Andreas Schroeder

The Ozone Minotaur. Vancouver: Sono Nis, 1969.

The Late Man. Port Clements, BC: Sono Nis, 1971.

Editor.  Stories from Pacific and Arctic Canada.  Toronto:  Macmillan Canada, 1974.

Shaking It Rough: Prison Memoirs. Toronto: Doubleday, 1976.

Cheats, Charlatans, and Chicanery: More Outrageous Tales of Skulduggery. Toronto: MSC, 1977.

Toccata in “D”: A Micro-Novel. Lantzville, BC: Oolichan Books, 1985.

Dustship Glory. Toronto: Doubleday, 1986.

The MennonitesA Pictorial History of Their Lives in Canada. Toronto:  Douglas & McIntyre, 1990.

Trans. and ed. with Jack Thiessen.  The Eleventh Commandment: Mennonite Low German Short Stories. Saskatoon: Thistledown, 1990.

Scams, Scandals, and Skulduggery:  A Selection of the World’s Most Outrageous Frauds. Toronto: McClelland & Stewart, 1996.

Fakes, Frauds and Flimflammery.  Toronto: McClelland and Stewart, 1999.

Thieves!  Toronto: Annick, 2005.

Renovating Heaven: A Novel in Triptych. Lantzville, BC:  Oolichan Press, 2008.

Duped!  Toronto: Annick, 2011.

Robbers!  Toronto: Annick Press, 2012.

_____

Hancock, Geoff. “An Interview with Andreas Schroeder.” Canadian Fiction Magazine 27 (1977): 47-69.

Schroeder, Andreas. “The ‘New’ Short Story.” Canadian Fiction Magazine 1 (1971): 5.

Barbara Claassen Smucker

Henry’s Red Sea. Kitchener, ON: Herald Press, 1955. Reprinted by Scottdale, PA: Herald Press, 1984.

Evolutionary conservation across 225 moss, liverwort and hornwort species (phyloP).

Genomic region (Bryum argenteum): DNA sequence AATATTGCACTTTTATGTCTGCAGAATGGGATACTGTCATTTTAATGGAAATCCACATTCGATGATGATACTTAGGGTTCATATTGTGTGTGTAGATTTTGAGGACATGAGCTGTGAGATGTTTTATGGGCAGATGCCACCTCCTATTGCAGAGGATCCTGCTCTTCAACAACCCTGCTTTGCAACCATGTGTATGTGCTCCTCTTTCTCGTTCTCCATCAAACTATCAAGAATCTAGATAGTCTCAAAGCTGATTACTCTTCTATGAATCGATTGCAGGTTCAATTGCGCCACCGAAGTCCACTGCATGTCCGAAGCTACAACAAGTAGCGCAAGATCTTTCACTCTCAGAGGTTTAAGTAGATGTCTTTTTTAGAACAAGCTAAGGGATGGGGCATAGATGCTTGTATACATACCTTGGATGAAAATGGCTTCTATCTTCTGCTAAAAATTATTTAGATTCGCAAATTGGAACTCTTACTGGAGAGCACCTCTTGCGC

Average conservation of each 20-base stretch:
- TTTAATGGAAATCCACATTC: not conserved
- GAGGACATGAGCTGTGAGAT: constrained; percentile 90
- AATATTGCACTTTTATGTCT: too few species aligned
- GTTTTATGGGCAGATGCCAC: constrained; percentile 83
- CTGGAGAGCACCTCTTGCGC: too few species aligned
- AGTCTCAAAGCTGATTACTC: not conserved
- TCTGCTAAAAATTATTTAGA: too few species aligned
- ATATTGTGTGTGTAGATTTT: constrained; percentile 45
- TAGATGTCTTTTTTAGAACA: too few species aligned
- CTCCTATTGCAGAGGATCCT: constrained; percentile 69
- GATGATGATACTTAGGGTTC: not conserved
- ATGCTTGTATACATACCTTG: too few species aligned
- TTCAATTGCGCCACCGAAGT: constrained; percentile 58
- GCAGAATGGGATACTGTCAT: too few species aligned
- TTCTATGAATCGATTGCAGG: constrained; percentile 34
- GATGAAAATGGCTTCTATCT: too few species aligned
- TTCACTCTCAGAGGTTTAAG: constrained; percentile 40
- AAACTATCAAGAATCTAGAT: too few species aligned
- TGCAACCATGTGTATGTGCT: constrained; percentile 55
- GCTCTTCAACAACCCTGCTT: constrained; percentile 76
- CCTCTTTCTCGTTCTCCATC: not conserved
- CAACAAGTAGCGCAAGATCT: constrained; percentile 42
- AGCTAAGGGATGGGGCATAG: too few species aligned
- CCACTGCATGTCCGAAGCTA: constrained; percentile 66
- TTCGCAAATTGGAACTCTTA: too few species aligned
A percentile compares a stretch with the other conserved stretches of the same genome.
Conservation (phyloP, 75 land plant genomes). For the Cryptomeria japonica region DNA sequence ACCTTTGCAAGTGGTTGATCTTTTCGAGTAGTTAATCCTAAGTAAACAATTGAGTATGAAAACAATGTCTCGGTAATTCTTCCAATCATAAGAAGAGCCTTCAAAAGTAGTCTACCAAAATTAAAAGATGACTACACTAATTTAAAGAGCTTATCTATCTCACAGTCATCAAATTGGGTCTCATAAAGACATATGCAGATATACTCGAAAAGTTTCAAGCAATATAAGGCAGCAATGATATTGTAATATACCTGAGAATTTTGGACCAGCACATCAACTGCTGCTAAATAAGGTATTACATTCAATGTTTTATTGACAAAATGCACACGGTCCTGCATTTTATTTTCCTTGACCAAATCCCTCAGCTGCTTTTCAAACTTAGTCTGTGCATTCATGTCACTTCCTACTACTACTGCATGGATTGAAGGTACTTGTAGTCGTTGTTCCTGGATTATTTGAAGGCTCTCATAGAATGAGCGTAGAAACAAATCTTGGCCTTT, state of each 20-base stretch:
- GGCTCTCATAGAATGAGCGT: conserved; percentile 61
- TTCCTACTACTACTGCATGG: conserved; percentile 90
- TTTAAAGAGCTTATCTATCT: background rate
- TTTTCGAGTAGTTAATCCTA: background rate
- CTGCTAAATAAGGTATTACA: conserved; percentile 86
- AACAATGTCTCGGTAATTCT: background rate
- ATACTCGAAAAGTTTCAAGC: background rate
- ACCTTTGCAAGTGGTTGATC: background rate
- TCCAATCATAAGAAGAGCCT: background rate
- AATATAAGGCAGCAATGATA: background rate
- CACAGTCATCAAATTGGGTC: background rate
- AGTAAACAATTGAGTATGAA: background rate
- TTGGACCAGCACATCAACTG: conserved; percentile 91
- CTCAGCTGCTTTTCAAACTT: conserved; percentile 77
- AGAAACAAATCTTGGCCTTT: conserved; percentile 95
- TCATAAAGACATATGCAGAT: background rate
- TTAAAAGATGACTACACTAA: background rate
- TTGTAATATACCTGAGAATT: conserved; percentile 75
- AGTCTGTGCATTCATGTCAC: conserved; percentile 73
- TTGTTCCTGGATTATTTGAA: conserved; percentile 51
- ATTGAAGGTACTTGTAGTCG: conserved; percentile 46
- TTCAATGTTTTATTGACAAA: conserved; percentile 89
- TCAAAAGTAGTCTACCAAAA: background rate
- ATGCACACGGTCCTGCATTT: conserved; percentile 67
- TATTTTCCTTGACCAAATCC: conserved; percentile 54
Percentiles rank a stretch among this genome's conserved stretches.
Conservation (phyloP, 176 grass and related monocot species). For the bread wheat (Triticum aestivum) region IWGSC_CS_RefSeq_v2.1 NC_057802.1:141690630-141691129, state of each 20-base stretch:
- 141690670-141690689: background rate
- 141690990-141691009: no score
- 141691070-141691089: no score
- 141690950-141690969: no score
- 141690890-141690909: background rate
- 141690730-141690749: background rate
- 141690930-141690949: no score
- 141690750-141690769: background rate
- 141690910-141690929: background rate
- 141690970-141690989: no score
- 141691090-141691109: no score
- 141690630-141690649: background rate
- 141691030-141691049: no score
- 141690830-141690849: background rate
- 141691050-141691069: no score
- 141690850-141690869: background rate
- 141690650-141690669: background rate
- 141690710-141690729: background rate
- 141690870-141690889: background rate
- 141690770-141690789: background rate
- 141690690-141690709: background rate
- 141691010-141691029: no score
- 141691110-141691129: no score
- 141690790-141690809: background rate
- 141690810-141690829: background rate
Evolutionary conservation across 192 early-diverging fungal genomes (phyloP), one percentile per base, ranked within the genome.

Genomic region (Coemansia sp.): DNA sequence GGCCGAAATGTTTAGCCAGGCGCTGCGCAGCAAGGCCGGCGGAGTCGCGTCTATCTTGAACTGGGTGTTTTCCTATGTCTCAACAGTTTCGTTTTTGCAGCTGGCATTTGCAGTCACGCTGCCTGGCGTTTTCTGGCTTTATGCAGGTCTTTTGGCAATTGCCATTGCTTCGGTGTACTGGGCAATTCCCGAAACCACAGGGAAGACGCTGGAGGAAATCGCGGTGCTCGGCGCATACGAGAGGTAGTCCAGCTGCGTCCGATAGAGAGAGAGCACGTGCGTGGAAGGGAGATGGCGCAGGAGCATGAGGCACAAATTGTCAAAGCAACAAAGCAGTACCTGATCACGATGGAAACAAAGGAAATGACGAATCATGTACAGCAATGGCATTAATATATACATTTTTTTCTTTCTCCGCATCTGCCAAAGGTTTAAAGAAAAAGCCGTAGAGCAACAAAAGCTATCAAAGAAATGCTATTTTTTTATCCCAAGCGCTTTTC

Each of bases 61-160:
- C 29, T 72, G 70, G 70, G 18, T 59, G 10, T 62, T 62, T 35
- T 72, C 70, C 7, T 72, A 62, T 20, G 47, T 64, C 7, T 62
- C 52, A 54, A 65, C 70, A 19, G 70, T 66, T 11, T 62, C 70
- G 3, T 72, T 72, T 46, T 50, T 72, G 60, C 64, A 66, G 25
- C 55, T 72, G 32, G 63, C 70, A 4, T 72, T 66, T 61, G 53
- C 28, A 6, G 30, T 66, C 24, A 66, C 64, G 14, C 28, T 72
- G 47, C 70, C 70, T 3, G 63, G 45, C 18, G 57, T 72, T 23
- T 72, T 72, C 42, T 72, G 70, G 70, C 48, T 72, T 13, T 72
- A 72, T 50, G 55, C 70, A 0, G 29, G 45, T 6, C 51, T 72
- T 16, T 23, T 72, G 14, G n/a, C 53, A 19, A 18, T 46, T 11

Cherokee Run. Chicago: Moody, 1966.

Wigwam in the City. New York: Dutton, 1968.

Underground to Canada. Toronto: Clarke, Irwin, 1977.

Days of Terror. Toronto: Clark, Irwin, 1979.

Amish Adventure. Toronto: Clarke, Irwin, 1983.

White Mist. Toronto: Irwin, 1985.

Jacob’s Little Giant. Toronto: Penguin, 1987.

The Incredible Jumbo. Toronto: Penguin, 1990.

Garth and the Mermaid. Toronto: Puffin, 1992.

_____

Meyer Reimer, Kathy.  “Passing on the Faith:  Mennonite Writing for Children,” JMW 2.3 (2010): https://mennonitewriting.org/journal/2/3/passing-faith-mennonite-writing-children/#all.

Rich, Elaine Sommers. “Tribute to Barbara Claassen Smucker.” MQR 77.4 (2003): 688-90.

Carrie Snyder

Hairhat. Toronto: Penguin, 2004.

The Juliet Stories. Toronto: House of Anansi, 2012.

Girl Runner.  Toronto: Harper, 2015.

The Candy Conspiracy: A Tale of Sweet Victory.  Toronto: Owlkids Books, 2015.

_____